By Amanda Murphy.

Fracking, or hydraulic fracture stimulation, is a very recognisable, very divisive topic. It is common to have a strong opinion about fracking, be it for or against it. Indeed, for most, fracking is something for others to solve. But while we empathise with the impact of such industrial development, we seldom suggest fracking in our backyard.

The North Sea dominates the United Kingdom’s (UK) energy supply. However, with North Sea oil and gas fields in decline, controversial fracking technology may be the best option to fill the gap in domestic energy demand. Exploration sites earmarked for hydraulic fracture stimulation are in relatively rural areas of the North West, Yorkshire and East Midlands, but shale oil and gas development should be considered in more urban areas. London and the South East overlie the prospective Weald and Wessex sedimentary basins and development here would be close to consumers in an area with a strong history of monitoring, industrial brownfields sites and existing road and power infrastructure. Perhaps it is time to consider fracking in our London backyard.

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Electricity meter

[ Image Credit: Niel Lall ]

The broad question looming over these recommendations is this: will this new intervention – which is essentially a negation of the previous one – bring about positive outcomes for the consumers?

by Paul Monroe

Ensuring sufficient competition in the energy market is a key role of the regulator. One of the most popular measures for measuring competition has been in the analysis of customers switching between tariff plans. Unfortunately, switching rates are comparatively low and the market remains dominated (85%) by the six largest energy companies. Many regulatory interventions have been made, but one of the most significant was a cap on the total number of tariff plans on offer by suppliers.

Earlier in 2016, this decision was reversed and the cap was eliminated. The primary reasoning was that the cap now inhibited competition because, alongside other measures, it prevented the creation of innovative offerings, like reward plans paired with other services, discounted “smart home” packages, and more.

The broad question looming over this decision is whether the cap removal will promote innovation or simply represent at return to the previous state of affairs. Furthermore, the implications for vulnerable customers – who benefit greatly from regular switching but may be dissuaded from doing so in this scenario – require exploration. This paper will detail the potential effects of this policy intervention in depth.

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by Victoria Plutshack

Smart technologies, which can communicate and share information, have been hailed as a panacea for a range of our energy problems. The possibilities for energy savings and greater energy efficiency are enormous. The first step in realizing the smart vision of the future is the humble smart meter, which is due to be universally available in British homes by 2020. However, the behavioural science behind the effects of an in-home energy meter is mixed. Pilot tests have returned a range of results, from energy savings to increased consumption and everything in between. Given that there is scientific uncertainty, how should policy makers respond? I argue that the Government must clearly prioritise its reasons for the adoption of smart meters in order to create meters that are most likely to produce a single desired result, instead of solving all the nation’s energy problems.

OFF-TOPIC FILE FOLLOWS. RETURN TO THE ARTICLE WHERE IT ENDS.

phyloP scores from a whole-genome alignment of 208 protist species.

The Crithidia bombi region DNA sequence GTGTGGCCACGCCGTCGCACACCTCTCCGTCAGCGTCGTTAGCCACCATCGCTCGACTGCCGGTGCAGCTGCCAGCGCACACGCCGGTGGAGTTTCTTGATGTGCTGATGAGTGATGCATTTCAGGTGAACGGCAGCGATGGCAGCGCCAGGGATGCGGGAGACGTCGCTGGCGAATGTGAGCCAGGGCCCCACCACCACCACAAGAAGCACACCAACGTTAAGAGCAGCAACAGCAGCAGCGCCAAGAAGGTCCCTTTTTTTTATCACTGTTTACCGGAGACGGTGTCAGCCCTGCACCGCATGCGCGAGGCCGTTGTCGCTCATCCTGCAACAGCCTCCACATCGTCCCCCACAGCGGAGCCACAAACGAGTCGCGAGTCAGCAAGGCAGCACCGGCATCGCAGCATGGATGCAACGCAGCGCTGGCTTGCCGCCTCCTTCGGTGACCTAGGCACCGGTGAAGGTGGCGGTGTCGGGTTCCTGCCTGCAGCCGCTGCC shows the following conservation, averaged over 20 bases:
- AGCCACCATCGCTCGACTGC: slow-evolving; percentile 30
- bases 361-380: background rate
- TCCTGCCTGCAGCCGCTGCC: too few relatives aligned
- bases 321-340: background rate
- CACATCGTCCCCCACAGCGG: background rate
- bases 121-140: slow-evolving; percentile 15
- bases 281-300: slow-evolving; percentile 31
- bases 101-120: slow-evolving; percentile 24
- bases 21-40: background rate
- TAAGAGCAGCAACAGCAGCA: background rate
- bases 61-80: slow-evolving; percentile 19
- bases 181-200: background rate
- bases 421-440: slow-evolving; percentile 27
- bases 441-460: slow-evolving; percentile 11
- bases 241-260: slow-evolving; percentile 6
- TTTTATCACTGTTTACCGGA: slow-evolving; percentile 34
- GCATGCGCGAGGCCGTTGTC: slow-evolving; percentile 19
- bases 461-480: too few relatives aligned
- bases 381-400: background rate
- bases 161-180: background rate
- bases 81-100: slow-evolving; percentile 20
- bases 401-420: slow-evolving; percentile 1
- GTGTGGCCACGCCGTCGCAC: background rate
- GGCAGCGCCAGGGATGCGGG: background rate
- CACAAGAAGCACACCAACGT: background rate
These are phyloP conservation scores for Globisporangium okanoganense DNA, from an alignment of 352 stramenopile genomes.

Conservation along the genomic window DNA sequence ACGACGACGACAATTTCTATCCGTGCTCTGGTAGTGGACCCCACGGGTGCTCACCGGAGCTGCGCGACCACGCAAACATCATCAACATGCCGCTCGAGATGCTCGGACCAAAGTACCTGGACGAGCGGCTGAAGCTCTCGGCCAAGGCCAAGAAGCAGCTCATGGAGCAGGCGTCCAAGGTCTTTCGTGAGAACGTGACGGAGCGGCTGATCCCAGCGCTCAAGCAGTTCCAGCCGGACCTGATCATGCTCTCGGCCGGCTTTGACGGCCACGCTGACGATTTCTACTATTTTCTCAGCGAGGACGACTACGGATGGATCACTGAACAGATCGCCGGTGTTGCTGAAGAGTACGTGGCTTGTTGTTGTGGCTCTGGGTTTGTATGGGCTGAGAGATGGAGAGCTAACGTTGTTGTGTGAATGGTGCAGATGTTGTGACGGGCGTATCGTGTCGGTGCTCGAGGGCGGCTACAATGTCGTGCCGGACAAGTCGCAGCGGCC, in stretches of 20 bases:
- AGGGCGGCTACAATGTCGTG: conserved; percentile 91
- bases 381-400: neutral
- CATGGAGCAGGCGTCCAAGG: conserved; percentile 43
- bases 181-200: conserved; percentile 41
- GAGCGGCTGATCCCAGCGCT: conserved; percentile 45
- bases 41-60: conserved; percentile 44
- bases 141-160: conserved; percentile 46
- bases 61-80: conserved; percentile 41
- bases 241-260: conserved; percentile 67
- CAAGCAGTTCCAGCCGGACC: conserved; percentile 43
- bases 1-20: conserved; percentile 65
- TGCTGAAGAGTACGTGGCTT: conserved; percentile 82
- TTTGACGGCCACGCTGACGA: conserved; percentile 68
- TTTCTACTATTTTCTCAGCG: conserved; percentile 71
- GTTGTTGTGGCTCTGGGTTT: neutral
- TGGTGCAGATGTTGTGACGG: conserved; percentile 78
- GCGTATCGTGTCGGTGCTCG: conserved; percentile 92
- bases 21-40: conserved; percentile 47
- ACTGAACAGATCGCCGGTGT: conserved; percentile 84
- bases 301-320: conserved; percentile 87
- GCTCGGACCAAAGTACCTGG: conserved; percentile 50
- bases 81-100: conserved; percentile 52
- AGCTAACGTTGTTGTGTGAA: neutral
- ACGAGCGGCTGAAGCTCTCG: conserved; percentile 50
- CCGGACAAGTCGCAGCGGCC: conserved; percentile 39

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by Ed Leon Klinger

Driverless cars present an unprecedented opportunity to transform the way we transport goods and people through cities and across countries, posing benefits to our collective safety, environment and economy. They also pose new risks; as cars become more connected, they become more vulnerable to malicious attacks by thieves and terrorists. This essay argues that the government should take active steps to position the UK at the forefront of autonomous vehicle technology, establishing itself as a world-leader in this rapidly approaching disruptive innovation.

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by Hannah Smith

Limited water resources, weak states and ethnic tensions across Central Asia lead many analysts to believe that the region will bear witness to the world’s first war over water. Through drawing on fieldwork, this study takes the example of the geographically isolated village of Barak (a Kyrgyz exclave) to demonstrate how water resources are manipulated strategically at a local level. This has profound consequences for communities and presents clear violations of basic human rights. The internationally community must act at a micro level to ensure that water does not become another tool of war.

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